Ireland v Italy Six Nations: Introduction of new faces is a lift for us all, Mike Ross
Only Beatles producer George Martin, who passed away yesterday, could have persuaded an exposed, fearful 22-year-old Paul McCartney to introduce a string quartet to add a little "something" to the ballad lying before them.
'Yesterday' was born. A different pressure.
Sometimes life is about taking a risk. Sometimes, when change is impelled by fate, it can be tempting to revert to type rather than continue into the unknown.
For Ireland in this Six Nations, change has been forcibly induced rather than implemented by choice; the World Cup ended for this reason, so it appears few lessons have been learned.
Ireland still cannot win a match in this tournament; at least some new blood and a belatedly new approach to how the sport is played has cheered some Irish hearts.
And yet the pressure to conform, to resist, remains within the squad despite the mostly supportive, enthusiastic public clamouring for more youth, vigour and brio in how the football is used.
A recently retired player speaks ominously as Ireland prepare to face an Italy side to whom they have lost just once this millennium - "repercussions", "suffocating", "pressure" and "horrible feeling" all get a mention.
Against Italy! Ultan Dillane, Josh van der Flier and Ulsterman Stuart McCloskey felt none of the above in the Twickenham defeat yet only one may be retained this week; any pressure or resistance to change seems to be self-imposed.
Mike Ross was once a victim of this resistance; he had to wait until his 30th year to become an overnight success for Ireland thanks to the conservative and exclusionist selection policy of the IRFU.
The two major injuries of his career have prompted Ireland to suffer catastrophic collapses yet still the country has no palpable, coherent succession policy in his position.
Tighthead is a microcosm of Ireland's historic failure to plan for the future. Tadhg Furlong, who needs time to fail in a green jersey, was given barely none. Now Ireland could make the same mistake with the 'Twickenham three', despite their instant impact in a losing squad. Ross appreciates the impetus they introduced.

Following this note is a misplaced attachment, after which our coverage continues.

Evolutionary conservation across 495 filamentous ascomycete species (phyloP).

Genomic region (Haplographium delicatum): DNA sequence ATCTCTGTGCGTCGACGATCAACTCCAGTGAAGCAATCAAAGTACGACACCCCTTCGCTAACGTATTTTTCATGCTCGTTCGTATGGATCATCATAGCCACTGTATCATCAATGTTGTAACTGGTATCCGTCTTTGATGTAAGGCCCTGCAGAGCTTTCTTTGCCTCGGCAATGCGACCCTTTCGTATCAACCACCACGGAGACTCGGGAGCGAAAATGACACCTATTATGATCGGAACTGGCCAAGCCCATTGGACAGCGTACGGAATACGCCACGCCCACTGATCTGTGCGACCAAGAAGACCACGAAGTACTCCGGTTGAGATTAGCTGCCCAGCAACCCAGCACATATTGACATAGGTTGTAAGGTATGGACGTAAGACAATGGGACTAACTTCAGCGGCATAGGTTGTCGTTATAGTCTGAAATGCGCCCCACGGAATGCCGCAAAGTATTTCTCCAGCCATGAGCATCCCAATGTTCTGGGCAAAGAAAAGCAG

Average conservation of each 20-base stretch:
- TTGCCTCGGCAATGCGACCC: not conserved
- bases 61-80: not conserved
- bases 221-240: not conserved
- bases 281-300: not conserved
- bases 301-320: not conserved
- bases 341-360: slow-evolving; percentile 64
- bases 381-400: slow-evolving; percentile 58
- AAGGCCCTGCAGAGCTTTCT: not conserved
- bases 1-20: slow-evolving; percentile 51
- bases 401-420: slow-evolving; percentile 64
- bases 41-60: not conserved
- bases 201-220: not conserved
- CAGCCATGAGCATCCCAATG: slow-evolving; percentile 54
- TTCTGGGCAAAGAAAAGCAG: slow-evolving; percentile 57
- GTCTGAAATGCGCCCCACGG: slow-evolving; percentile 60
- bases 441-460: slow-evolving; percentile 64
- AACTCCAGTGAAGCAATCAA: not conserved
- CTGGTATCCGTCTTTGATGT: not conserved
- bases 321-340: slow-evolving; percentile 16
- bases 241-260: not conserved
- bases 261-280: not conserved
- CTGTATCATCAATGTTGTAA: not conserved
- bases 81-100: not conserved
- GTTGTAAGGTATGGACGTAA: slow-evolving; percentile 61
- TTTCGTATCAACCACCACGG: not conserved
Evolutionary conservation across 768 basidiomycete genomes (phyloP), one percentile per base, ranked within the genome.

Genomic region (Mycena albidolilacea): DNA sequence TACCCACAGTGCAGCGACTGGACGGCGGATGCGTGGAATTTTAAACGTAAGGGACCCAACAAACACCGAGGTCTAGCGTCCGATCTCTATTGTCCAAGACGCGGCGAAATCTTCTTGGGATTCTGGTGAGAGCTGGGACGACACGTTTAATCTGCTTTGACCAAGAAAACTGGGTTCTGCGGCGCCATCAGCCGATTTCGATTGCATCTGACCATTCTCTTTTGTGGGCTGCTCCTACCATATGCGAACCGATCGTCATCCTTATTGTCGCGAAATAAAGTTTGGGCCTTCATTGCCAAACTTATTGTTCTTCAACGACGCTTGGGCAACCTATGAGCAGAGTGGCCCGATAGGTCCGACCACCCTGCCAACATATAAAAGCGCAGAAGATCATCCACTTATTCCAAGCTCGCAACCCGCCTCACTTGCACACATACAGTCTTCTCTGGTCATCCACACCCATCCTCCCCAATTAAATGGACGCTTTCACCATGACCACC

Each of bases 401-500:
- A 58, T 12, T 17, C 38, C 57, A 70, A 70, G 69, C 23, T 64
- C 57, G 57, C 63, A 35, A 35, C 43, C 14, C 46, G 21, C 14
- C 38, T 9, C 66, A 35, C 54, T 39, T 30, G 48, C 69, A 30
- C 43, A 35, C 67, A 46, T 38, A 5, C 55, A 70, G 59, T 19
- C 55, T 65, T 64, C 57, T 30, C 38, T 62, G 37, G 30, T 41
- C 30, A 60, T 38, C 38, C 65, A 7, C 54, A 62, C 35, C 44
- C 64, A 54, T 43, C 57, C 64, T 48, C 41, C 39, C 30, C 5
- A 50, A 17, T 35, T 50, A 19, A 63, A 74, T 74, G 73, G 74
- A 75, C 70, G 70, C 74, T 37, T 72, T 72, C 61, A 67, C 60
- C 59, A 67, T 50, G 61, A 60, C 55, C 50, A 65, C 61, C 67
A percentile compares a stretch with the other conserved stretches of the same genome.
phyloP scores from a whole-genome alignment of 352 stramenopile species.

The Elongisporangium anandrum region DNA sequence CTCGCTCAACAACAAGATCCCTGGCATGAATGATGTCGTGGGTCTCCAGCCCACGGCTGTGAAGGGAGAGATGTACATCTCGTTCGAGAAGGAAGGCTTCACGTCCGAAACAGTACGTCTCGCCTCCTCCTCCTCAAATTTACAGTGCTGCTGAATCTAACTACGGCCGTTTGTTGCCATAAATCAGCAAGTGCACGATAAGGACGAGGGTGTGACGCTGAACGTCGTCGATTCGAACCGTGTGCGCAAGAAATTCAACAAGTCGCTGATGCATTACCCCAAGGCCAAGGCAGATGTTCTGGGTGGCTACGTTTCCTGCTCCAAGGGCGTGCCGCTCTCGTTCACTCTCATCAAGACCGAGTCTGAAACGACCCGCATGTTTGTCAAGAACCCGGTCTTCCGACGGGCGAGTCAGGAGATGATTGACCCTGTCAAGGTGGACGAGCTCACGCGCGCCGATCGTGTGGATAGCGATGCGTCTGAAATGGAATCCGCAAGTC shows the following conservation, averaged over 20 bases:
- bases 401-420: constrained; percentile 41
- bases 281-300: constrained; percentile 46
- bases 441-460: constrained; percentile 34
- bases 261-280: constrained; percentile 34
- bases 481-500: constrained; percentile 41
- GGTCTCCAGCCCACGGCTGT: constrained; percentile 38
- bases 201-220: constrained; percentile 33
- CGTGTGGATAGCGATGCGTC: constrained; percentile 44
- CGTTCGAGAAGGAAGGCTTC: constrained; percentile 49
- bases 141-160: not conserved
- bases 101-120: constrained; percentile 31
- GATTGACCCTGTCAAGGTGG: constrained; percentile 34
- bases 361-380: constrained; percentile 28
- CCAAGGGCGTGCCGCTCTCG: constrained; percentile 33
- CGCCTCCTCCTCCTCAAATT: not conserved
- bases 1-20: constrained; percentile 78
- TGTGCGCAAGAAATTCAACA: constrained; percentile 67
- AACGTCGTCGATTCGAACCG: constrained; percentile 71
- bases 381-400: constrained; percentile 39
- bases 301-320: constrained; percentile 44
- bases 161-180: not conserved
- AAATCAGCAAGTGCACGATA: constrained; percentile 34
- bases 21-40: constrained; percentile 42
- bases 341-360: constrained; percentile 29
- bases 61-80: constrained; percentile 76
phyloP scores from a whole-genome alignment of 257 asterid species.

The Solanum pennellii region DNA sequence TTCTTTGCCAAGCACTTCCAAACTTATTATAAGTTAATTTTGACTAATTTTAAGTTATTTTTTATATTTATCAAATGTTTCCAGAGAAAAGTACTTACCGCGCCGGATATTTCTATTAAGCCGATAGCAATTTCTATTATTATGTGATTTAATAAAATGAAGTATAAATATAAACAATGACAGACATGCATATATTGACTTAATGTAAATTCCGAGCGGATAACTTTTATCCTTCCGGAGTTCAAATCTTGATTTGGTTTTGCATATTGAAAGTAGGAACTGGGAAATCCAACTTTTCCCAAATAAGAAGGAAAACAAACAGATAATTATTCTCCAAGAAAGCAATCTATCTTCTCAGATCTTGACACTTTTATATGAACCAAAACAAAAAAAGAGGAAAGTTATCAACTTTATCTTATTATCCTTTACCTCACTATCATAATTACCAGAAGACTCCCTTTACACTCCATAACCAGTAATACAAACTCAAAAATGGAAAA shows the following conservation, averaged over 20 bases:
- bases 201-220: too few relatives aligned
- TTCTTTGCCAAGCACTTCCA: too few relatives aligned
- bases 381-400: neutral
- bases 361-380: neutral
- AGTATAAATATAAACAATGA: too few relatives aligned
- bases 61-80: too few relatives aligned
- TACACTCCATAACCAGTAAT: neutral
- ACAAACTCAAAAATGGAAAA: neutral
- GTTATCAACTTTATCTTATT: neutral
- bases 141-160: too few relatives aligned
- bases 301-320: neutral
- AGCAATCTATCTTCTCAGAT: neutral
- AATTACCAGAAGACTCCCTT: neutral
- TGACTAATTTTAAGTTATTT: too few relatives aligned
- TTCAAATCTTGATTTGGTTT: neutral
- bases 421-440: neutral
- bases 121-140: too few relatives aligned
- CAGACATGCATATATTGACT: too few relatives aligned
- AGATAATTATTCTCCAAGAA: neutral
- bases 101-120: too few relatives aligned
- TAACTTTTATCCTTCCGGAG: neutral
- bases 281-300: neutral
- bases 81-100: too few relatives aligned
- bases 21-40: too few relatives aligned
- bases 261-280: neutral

"You see these guys coming into the set-up, they're new and excited. They're also a bit nervous and you want them to integrate quickly but you also know that they deserve their chance," he said.
"You're excited for them because it brings back memories of your first cap. You want them to have positive memories of that first cap and unfortunately it wasn't to be for them."
If these three managed the transition so easily, why can't more?
"A couple of them will have been in and out of camps so they will have had an idea of what is going on," he noted. "It's not like you took guys from outside the set-up and dumped them in. It's not as simple as that because there is a lot to take on board.
"It's like learning a different language. Going from your province to your country, there are lots of different calls. You'd be doing them a disservice to just jump somebody in."
Ross is inside the tent so is not expected to heed the public's every whim; albeit, his recent injury absence compelled him to share it.
As Ireland lost in Paris, with accompanying Ross-less creaking scrum, the 36-year-old's wife Kimberley had unwittingly scheduled his son's birthday for the same time.
For Ross, watching some of the game with like-minded but more detached fans was an interesting experience.
"There's not really much you can do," he said. "You are probably watching it a bit more analytically than most. You know yourself what is supposed to be happening.
"You would be like 'is he doing his role here? Is he going where he is supposed to be? What play is this? What are they doing here?'.
"You would have more of an idea what's coming next."
He expects Ireland, new blood or not, to be better against Italy.
An hour before he laid down 'Yesterday', McCartney had sung 'I'm Down', little knowing that he would soon reach unprecedented heights.
Had he feared failure, he could never have done so.